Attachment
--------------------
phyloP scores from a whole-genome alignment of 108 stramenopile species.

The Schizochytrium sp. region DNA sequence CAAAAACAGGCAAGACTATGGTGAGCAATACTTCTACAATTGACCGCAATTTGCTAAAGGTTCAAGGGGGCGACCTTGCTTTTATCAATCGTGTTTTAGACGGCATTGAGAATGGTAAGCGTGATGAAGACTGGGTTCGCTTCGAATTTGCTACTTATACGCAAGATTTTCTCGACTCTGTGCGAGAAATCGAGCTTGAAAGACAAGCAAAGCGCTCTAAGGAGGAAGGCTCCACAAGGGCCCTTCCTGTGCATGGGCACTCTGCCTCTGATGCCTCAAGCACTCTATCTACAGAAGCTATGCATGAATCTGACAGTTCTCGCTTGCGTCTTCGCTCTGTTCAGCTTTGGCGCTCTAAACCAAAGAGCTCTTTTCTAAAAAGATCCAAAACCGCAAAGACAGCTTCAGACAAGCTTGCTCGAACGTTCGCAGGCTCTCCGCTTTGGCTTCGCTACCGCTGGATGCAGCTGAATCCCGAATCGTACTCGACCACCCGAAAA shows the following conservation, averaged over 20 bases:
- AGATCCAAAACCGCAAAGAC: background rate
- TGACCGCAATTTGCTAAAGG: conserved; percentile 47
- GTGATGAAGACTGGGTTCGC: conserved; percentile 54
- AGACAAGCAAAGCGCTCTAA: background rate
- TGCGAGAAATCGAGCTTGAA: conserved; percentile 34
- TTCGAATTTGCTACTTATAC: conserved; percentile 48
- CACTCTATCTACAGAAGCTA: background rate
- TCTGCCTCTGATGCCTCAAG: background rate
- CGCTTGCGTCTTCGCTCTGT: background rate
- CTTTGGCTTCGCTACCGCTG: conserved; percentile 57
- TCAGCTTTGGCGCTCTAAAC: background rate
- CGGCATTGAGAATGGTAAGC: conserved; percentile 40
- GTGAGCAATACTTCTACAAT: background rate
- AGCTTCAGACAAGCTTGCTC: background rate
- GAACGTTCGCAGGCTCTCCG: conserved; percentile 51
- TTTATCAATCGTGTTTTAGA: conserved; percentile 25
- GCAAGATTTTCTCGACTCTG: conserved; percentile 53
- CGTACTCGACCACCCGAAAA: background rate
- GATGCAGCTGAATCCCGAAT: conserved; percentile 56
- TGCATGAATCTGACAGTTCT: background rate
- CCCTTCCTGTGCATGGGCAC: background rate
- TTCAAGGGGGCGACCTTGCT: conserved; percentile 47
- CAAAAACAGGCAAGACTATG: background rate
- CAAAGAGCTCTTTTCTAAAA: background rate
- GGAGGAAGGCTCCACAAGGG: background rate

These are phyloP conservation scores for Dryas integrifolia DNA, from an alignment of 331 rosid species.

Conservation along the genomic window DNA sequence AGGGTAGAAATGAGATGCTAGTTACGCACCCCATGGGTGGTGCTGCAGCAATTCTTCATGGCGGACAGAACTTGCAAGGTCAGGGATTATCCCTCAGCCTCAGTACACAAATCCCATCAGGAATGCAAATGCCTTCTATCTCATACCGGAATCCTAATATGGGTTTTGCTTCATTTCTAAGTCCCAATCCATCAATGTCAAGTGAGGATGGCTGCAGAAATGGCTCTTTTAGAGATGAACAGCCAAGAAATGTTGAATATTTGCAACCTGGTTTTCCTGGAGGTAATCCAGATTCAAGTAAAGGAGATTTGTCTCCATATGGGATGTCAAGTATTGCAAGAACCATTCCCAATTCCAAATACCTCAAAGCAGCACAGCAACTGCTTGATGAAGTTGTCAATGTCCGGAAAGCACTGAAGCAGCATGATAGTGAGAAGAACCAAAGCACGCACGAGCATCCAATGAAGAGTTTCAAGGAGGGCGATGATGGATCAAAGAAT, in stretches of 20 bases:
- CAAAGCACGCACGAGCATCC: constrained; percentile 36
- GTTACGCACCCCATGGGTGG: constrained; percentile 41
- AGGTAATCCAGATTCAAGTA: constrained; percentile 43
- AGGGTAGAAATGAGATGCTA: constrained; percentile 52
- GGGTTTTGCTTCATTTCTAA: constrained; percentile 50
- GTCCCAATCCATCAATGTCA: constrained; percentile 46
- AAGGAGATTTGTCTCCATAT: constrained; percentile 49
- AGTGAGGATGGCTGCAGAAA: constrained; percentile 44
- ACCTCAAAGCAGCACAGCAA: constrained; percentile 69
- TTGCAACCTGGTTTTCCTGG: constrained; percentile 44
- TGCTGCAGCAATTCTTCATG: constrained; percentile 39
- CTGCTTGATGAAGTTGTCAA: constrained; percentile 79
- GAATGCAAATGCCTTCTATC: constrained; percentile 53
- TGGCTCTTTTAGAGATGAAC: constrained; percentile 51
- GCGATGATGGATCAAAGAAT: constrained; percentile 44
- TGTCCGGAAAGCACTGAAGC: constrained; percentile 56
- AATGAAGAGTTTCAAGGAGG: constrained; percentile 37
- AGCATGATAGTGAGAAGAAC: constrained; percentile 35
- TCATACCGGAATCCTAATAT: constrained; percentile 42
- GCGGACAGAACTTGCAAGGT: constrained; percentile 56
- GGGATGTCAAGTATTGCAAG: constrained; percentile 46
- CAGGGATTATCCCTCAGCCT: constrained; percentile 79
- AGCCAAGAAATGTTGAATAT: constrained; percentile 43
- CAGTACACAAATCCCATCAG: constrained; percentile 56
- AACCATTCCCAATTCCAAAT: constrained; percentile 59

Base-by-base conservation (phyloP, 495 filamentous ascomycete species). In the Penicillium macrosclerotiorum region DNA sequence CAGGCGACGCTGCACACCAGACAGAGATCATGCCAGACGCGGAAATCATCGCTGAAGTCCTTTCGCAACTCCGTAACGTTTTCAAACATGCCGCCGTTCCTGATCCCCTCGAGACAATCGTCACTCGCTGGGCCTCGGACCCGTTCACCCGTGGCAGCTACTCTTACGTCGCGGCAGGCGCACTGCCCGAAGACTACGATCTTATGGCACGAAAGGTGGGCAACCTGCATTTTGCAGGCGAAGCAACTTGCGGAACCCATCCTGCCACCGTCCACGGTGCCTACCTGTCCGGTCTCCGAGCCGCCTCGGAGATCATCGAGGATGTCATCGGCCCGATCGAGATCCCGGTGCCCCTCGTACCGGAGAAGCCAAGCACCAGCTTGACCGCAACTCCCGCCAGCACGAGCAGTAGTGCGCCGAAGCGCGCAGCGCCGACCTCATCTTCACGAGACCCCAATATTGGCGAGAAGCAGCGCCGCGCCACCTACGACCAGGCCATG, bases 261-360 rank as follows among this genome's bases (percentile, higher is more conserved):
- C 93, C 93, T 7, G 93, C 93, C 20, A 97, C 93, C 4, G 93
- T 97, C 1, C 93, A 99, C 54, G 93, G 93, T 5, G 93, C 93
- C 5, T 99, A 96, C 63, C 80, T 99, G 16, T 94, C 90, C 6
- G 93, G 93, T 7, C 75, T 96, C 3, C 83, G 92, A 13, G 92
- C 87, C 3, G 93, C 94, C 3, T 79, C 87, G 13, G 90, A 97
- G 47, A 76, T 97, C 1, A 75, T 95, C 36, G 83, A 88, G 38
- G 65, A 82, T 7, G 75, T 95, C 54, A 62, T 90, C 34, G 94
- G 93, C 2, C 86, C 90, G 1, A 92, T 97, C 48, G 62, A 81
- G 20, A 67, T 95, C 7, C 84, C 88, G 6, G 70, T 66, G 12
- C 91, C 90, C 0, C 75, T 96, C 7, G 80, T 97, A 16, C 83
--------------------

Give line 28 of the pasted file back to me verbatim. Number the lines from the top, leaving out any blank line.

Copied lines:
These are phyloP conservation scores for Dryas integrifolia DNA, from an alignment of 331 rosid species.